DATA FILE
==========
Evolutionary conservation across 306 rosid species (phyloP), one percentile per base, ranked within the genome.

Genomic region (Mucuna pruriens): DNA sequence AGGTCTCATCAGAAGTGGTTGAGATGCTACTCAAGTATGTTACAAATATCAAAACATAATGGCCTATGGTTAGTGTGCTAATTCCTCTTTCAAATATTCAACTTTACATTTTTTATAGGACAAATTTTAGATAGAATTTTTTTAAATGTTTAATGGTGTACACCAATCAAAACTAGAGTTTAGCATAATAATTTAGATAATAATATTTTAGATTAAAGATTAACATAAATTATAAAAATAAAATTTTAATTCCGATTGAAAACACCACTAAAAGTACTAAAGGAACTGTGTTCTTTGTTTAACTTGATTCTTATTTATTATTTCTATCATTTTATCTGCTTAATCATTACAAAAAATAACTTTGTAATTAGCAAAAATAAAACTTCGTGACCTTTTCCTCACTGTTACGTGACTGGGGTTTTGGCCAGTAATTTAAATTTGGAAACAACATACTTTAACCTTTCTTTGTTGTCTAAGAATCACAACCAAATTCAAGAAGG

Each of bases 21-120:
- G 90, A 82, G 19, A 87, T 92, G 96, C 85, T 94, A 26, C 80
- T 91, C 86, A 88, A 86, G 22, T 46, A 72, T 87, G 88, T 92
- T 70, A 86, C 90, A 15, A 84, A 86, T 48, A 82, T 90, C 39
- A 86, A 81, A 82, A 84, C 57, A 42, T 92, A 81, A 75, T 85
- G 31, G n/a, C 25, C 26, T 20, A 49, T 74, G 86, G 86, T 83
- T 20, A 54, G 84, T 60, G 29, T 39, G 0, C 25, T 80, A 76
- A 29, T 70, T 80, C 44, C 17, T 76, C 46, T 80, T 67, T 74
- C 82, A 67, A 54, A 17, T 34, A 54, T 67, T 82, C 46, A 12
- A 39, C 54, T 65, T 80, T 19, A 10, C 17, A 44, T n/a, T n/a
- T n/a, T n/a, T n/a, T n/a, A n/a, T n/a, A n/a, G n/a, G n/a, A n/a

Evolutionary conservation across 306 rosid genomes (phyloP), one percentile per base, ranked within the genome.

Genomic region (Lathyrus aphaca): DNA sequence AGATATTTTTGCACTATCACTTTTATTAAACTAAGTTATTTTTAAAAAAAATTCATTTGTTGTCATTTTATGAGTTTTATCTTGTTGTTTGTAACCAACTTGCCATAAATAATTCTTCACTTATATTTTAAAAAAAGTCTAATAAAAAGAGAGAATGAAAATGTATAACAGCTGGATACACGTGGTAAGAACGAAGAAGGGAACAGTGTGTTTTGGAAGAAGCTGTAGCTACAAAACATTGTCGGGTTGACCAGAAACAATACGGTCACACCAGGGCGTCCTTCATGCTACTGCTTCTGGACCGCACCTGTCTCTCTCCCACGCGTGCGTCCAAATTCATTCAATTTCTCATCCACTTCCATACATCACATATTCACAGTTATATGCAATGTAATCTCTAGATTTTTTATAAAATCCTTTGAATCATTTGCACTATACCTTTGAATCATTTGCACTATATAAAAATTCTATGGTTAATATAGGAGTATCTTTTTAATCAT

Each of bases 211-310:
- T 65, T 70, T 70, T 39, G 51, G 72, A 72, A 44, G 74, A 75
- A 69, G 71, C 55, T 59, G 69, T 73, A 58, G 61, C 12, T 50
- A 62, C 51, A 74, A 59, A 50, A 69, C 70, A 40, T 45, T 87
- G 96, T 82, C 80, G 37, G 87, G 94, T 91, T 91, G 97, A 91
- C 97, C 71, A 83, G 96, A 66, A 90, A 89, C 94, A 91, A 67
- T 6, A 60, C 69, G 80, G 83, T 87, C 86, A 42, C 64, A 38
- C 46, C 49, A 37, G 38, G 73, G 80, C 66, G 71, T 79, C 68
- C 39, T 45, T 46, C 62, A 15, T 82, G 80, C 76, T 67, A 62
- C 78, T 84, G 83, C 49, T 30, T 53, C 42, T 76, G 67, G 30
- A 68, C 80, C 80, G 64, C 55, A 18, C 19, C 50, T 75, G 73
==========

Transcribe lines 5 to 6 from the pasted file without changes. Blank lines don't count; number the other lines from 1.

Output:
- T 91, C 86, A 88, A 86, G 22, T 46, A 72, T 87, G 88, T 92
- T 70, A 86, C 90, A 15, A 84, A 86, T 48, A 82, T 90, C 39